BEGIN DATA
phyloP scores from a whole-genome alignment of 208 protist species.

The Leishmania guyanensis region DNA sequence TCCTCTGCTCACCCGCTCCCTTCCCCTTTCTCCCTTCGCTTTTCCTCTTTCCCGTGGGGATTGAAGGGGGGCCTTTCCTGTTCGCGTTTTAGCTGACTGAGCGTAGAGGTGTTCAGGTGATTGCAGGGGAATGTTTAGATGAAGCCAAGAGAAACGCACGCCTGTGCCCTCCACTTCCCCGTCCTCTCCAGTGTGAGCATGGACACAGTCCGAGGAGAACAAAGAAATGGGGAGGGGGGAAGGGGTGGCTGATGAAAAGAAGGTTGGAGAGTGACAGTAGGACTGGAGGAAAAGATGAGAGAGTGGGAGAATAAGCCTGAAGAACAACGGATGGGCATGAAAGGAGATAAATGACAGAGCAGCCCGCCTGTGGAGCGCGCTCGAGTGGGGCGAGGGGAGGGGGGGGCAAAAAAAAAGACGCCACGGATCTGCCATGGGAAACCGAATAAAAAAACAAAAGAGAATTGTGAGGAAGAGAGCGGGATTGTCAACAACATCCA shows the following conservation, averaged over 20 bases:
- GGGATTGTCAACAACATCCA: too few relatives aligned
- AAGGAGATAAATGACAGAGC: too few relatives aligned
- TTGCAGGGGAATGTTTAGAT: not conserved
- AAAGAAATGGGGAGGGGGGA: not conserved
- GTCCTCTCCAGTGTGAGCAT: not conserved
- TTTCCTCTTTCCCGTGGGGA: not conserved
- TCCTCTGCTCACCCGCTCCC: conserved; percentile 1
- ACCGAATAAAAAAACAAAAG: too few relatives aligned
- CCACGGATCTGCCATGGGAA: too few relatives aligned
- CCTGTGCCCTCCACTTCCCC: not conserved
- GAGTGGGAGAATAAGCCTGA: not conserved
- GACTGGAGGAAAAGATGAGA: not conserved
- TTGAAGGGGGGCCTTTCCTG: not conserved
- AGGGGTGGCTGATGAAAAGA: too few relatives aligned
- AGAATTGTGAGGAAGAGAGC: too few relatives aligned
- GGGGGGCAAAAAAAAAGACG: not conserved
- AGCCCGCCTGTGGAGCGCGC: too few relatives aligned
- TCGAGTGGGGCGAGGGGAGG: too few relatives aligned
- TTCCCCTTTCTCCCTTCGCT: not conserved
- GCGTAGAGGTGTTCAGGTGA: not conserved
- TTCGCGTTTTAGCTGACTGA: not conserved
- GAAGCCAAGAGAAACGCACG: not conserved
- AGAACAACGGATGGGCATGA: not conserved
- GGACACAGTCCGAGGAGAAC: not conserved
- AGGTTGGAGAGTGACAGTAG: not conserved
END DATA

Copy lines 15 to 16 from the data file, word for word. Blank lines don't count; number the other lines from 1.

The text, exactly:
- TTGAAGGGGGGCCTTTCCTG: not conserved
- AGGGGTGGCTGATGAAAAGA: too few relatives aligned